Editorial: What really happened at Williams Junction?

By Noel T. Braymer

I think everyone was shocked at news reports that an Amtrak crew left a diabetic man stranded in the middle of an Arizona forest near the Grand Canyon.

News reports like this said “PHOENIX–A 65-year-old St. Louis man is missing after Amtrak personnel, mistaking his diabetic shock for drunk and disorderly behavior, kicked him off a train in the middle of a national forest according to police in Williams, Arizona.” This would be terrible if this is what happened. We may never know exactly what happened. But the media as often happens today did a sensational, superficial and factually inaccurate hack job.

What we do know is Mr. Roosevelt Sims, 65 of St. Louis was riding the Southwest Chief on June 24th on his way to Los Angeles to visit some of his adult children. According to a report in the St. Louis Post Dispatch of June 29th, Mr. Sims was only diagnosed as having diabetes on June 22nd the day before he started his train trip. Mr. Sims’ doctor did not prescribe any medication, but advised him to lower his blood sugar by changes in his diet. For reasons we can’t be sure of Mr. Sims was acting oddly on the night of June 24th on the Southwest Chief. It really doesn’t matter if Mr. Sims was drunk or suffering from a medical condition. The train crew was in no position to deal with Mr. Sims.

Amtrak’s policy is for the train crew to contact the nearest legal authoriy, stop the train and wait for the authorities to come and deal with the problem at hand. This is what the crew of the Southwest Chief did on June 24th. If Mr. Sims was drunk, clearly this was an issue for the police. But if he had a medical condition the authorities were in the best position to get immediate medical help. The nearest town when this was happening was Williams, Arizona. Why didn’t the train stop in Williams? The train didn’t stop in Williams  because Williams is not on the BNSF Mainline. The police may consider Williams Junction in the middle of a forest, but it is only 5 miles from the town of Williams. The Williams Police have admitted they have picked up people before at Williams Junction for Amtrak.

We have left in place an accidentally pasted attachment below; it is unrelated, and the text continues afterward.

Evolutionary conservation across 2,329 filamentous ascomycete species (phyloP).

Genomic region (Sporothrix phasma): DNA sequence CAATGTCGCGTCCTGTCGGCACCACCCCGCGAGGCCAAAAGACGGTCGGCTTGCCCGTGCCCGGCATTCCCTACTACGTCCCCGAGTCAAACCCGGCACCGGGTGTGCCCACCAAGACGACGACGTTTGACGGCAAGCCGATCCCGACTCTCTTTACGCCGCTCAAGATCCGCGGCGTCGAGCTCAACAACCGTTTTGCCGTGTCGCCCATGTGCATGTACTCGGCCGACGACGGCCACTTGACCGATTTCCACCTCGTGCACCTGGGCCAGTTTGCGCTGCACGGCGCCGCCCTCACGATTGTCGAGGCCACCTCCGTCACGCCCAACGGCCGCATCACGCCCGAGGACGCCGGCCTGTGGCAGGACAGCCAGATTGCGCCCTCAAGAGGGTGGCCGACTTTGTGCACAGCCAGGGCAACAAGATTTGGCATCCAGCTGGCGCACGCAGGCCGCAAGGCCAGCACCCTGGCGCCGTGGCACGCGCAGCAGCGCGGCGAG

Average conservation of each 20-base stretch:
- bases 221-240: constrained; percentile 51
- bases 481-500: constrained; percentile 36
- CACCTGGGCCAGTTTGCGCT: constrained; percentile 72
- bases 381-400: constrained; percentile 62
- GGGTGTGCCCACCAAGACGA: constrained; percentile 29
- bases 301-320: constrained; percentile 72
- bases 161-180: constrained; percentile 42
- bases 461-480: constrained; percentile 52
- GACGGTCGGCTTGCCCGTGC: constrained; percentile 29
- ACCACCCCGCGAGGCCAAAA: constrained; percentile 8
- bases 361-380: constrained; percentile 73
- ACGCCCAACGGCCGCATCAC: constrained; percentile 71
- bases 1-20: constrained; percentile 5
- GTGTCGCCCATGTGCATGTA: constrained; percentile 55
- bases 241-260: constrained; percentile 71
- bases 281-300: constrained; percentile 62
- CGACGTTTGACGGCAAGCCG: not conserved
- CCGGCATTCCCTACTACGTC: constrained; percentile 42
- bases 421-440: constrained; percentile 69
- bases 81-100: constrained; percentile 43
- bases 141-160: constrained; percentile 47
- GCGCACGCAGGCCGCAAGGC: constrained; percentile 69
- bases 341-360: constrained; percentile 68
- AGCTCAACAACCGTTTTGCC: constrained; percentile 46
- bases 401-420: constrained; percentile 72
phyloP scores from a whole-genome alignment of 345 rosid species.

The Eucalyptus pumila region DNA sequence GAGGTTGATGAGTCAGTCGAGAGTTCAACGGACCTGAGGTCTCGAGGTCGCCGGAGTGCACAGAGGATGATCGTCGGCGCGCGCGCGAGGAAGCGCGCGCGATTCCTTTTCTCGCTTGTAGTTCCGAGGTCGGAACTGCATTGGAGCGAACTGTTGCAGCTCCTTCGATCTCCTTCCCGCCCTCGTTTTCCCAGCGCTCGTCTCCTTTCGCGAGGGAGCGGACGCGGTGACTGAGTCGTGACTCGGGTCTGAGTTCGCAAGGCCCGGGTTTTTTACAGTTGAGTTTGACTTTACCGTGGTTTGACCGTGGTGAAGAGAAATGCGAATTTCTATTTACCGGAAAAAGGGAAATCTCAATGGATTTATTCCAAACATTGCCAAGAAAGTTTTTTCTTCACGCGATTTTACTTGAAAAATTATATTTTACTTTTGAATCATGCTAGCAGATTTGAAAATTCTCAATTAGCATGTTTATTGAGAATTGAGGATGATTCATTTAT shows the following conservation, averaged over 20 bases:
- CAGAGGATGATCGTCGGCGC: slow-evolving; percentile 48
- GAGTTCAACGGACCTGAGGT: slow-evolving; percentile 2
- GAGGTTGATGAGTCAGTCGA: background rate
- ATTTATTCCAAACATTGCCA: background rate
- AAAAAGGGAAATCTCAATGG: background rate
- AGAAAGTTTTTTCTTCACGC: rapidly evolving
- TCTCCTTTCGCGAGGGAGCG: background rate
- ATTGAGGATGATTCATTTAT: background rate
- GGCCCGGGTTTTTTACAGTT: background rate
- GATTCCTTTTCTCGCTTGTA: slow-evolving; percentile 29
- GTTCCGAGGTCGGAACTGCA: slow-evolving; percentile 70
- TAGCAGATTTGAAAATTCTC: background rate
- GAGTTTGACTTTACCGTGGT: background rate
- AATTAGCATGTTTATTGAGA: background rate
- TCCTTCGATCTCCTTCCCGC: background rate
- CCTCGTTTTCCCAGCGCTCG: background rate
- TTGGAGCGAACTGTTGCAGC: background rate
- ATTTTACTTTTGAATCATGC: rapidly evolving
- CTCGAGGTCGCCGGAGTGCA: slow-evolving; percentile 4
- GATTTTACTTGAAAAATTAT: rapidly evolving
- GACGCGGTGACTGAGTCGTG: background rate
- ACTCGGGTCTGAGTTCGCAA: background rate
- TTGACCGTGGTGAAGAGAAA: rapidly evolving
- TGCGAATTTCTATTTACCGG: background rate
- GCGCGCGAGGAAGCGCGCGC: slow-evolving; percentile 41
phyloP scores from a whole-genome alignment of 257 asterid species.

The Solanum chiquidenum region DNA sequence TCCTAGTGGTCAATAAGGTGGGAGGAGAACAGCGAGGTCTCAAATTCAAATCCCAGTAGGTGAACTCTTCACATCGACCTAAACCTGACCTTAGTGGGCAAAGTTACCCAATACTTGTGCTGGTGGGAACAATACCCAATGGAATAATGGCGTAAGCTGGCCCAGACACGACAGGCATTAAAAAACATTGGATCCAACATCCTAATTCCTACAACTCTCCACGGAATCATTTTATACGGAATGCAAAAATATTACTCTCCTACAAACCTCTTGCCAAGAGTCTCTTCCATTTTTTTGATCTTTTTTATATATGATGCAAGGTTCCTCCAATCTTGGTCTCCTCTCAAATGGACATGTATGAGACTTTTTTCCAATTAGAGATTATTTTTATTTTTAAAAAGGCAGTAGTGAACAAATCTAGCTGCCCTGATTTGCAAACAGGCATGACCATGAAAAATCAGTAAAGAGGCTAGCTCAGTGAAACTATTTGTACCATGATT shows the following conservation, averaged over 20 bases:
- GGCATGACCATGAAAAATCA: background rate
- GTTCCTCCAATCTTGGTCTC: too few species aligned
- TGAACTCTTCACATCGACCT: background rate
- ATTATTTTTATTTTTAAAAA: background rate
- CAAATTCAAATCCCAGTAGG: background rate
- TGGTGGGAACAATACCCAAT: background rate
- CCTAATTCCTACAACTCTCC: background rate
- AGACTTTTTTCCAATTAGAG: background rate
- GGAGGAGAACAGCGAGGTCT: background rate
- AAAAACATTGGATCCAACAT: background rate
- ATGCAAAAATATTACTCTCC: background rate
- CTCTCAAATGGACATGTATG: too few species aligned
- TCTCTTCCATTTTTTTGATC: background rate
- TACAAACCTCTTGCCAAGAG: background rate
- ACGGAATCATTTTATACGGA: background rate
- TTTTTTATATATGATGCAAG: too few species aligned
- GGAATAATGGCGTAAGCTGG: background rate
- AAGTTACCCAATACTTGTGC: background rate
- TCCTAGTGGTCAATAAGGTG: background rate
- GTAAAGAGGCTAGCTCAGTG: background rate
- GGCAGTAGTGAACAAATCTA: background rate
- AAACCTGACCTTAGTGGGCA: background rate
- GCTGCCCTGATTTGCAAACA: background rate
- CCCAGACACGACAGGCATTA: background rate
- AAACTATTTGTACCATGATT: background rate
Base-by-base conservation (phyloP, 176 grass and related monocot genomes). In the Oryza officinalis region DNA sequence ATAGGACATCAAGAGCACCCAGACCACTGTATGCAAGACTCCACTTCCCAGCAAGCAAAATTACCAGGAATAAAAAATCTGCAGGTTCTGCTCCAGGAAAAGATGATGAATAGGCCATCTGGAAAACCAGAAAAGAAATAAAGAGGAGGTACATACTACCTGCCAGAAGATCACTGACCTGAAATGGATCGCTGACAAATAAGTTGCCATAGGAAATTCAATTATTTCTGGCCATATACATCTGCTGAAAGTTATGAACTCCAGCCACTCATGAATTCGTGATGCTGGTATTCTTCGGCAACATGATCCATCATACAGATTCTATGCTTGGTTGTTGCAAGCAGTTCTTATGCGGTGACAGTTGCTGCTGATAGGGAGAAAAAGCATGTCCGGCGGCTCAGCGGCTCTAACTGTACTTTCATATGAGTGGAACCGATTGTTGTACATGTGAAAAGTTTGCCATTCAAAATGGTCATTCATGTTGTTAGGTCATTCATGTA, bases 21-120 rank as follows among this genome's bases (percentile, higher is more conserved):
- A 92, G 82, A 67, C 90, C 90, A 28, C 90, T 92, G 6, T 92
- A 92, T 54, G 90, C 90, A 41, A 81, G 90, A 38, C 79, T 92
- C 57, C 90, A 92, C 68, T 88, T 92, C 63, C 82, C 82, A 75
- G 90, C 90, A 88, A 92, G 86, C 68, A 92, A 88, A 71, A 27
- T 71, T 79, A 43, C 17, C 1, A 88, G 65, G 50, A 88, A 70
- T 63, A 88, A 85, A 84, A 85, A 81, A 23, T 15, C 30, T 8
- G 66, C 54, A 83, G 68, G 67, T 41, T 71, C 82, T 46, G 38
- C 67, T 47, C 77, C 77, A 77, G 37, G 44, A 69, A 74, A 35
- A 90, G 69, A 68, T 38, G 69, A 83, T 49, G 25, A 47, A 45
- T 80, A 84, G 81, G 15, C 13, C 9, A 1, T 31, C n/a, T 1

It is true that diabetic shock is often mistaken for intoxication. The person’s breathe in diabetic shock even smells like alcohol. Diabetic shock is dangerous and can lead to coma and death. Diabetes is a condition where the body’s blood sugar levels are often higher than what is healthy. For most people diabetes comes about because of a diet that raises blood sugar levels. A diet high in carbohydrates, particularly sugar and starch (i.e. junk food) can overwhelm the body’s blood sugar levels. Insulin is used by the body to lower and control blood sugar. However for many diabetics, years of elevated blood sugar levels seems to overwhelm the bodies ability to control blood sugar. In addition to carbohydrates, smoking tobacco, the consumption of alcohol and lack of exercise also raise blood sugar levels and can contribute to the development of diabetes.

What is interesting about diabetic shock is that it is a form of hypoglycemia, or low blood sugar. Why is that? A person with severe diabetes is often prescribed insulin, which lowers blood sugar levels.When taking insulin it is important to eat something soon afterwards to prevent blood sugar levels going to low causing hypoglycemia. This is why diabetics often carry glucose pills in case injections of insulin cause their blood sugar levels to go too low. It seems unlikely that Mr. Sims who was not on insulin would develop hypoglycemia.

What is known is that Mr. Sims was at Williams Junction, as was the train when the police arrived.Somehow, and the police have failed to explain how or why Mr. Sims was able to run away from the police and run into the woods. While the police were busy giving statements to the press and blaming Amtrak for this incident, they seemed unable to find this 65 year old man. Mr. Sims was found alive 4 days latter only two miles miles from Williams Junction by a sheriff deputy. Whatever caused Mr. Sims’ odd behavior on June 24th, most likely cleared up by the time he was found. Whatever was the cause, it is clear from the facts as known that the train crew followed Amtrak policy and did nothing wrong. There is nothing to suggest that Amtrak or the train crews could have done anything different than what they did. 

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